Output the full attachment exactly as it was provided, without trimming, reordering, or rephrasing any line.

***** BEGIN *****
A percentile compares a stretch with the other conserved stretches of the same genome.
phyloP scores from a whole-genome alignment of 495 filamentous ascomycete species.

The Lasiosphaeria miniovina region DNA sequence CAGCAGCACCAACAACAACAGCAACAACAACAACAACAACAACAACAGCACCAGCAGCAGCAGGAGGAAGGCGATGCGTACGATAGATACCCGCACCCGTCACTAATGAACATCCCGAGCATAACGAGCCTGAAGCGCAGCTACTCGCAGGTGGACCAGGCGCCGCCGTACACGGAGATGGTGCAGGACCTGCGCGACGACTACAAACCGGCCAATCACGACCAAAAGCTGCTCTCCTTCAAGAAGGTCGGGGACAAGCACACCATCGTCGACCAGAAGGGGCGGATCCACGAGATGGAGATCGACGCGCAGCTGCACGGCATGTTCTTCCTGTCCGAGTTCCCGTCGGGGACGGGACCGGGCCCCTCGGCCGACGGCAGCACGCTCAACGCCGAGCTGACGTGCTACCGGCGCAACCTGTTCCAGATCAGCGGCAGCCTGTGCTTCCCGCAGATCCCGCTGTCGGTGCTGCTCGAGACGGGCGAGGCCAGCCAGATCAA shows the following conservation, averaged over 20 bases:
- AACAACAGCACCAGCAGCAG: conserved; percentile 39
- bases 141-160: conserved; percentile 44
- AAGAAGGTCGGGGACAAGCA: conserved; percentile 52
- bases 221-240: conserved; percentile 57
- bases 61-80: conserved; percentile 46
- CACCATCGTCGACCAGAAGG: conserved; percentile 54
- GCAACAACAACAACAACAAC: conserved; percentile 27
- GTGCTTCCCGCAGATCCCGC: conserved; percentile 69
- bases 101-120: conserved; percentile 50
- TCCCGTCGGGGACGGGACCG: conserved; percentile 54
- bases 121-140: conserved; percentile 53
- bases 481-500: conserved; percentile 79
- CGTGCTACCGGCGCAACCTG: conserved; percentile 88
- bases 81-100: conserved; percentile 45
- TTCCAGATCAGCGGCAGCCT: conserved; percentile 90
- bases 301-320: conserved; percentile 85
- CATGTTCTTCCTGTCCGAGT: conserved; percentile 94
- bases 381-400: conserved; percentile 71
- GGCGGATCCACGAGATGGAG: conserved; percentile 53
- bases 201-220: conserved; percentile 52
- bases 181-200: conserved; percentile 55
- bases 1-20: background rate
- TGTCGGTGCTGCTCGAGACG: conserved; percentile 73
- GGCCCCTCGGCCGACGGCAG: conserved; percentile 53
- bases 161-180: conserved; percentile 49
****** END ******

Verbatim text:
A percentile compares a stretch with the other conserved stretches of the same genome.
phyloP scores from a whole-genome alignment of 495 filamentous ascomycete species.

The Lasiosphaeria miniovina region DNA sequence CAGCAGCACCAACAACAACAGCAACAACAACAACAACAACAACAACAGCACCAGCAGCAGCAGGAGGAAGGCGATGCGTACGATAGATACCCGCACCCGTCACTAATGAACATCCCGAGCATAACGAGCCTGAAGCGCAGCTACTCGCAGGTGGACCAGGCGCCGCCGTACACGGAGATGGTGCAGGACCTGCGCGACGACTACAAACCGGCCAATCACGACCAAAAGCTGCTCTCCTTCAAGAAGGTCGGGGACAAGCACACCATCGTCGACCAGAAGGGGCGGATCCACGAGATGGAGATCGACGCGCAGCTGCACGGCATGTTCTTCCTGTCCGAGTTCCCGTCGGGGACGGGACCGGGCCCCTCGGCCGACGGCAGCACGCTCAACGCCGAGCTGACGTGCTACCGGCGCAACCTGTTCCAGATCAGCGGCAGCCTGTGCTTCCCGCAGATCCCGCTGTCGGTGCTGCTCGAGACGGGCGAGGCCAGCCAGATCAA shows the following conservation, averaged over 20 bases:
- AACAACAGCACCAGCAGCAG: conserved; percentile 39
- bases 141-160: conserved; percentile 44
- AAGAAGGTCGGGGACAAGCA: conserved; percentile 52
- bases 221-240: conserved; percentile 57
- bases 61-80: conserved; percentile 46
- CACCATCGTCGACCAGAAGG: conserved; percentile 54
- GCAACAACAACAACAACAAC: conserved; percentile 27
- GTGCTTCCCGCAGATCCCGC: conserved; percentile 69
- bases 101-120: conserved; percentile 50
- TCCCGTCGGGGACGGGACCG: conserved; percentile 54
- bases 121-140: conserved; percentile 53
- bases 481-500: conserved; percentile 79
- CGTGCTACCGGCGCAACCTG: conserved; percentile 88
- bases 81-100: conserved; percentile 45
- TTCCAGATCAGCGGCAGCCT: conserved; percentile 90
- bases 301-320: conserved; percentile 85
- CATGTTCTTCCTGTCCGAGT: conserved; percentile 94
- bases 381-400: conserved; percentile 71
- GGCGGATCCACGAGATGGAG: conserved; percentile 53
- bases 201-220: conserved; percentile 52
- bases 181-200: conserved; percentile 55
- bases 1-20: background rate
- TGTCGGTGCTGCTCGAGACG: conserved; percentile 73
- GGCCCCTCGGCCGACGGCAG: conserved; percentile 53
- bases 161-180: conserved; percentile 49